Three out of four American adults have a heart age that is older than their actual age.
That’s according to a report released by the U.S. Centers for Disease Control and Prevention.
The report is the first one to provide population-level estimates of heart age in the U.S.
It calculates heart age based on a person’s cardiovascular risk factors, including high blood pressure, cigarette smoking, diabetes status, and body mass index as an indicator for obesity.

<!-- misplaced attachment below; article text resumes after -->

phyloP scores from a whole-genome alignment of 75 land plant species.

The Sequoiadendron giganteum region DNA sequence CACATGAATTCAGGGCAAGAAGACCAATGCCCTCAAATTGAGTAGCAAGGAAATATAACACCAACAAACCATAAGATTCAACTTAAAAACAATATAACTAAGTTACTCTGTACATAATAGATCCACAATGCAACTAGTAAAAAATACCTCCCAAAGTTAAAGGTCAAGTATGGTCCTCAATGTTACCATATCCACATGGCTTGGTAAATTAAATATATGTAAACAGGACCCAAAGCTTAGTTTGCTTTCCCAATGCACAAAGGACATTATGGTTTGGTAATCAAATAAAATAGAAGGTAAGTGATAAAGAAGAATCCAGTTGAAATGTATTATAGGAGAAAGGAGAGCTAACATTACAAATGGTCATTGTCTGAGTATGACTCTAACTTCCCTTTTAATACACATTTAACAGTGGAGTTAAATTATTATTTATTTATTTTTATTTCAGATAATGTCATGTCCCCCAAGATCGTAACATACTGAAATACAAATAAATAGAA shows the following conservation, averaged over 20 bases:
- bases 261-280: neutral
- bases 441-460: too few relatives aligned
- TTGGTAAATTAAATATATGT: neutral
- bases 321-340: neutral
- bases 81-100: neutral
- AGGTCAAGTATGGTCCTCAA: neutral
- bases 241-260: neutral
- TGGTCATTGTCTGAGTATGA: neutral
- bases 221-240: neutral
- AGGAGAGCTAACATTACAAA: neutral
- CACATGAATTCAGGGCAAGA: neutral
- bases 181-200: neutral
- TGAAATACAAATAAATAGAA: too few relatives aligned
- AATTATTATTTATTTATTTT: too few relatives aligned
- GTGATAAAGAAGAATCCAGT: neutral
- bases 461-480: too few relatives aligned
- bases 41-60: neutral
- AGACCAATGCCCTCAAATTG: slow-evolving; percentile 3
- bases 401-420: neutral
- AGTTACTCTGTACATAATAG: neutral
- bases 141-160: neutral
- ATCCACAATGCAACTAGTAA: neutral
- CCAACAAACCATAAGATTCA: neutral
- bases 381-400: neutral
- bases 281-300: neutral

CDC researchers collected risk factor data from every U.S. state and information from a heart study.
They found nearly 69 million adults between the ages of 30 and 74 have a heart age older than their actual age.
That’s about the number of people living in the 130 largest U.S. cities combined.
Overall, the average heart age for adult men is eight years older than their chronological age, compared to five years older for women.
CDC said the heart age can be improved by quitting smoking or lowering blood pressure through eating healthier and exercise.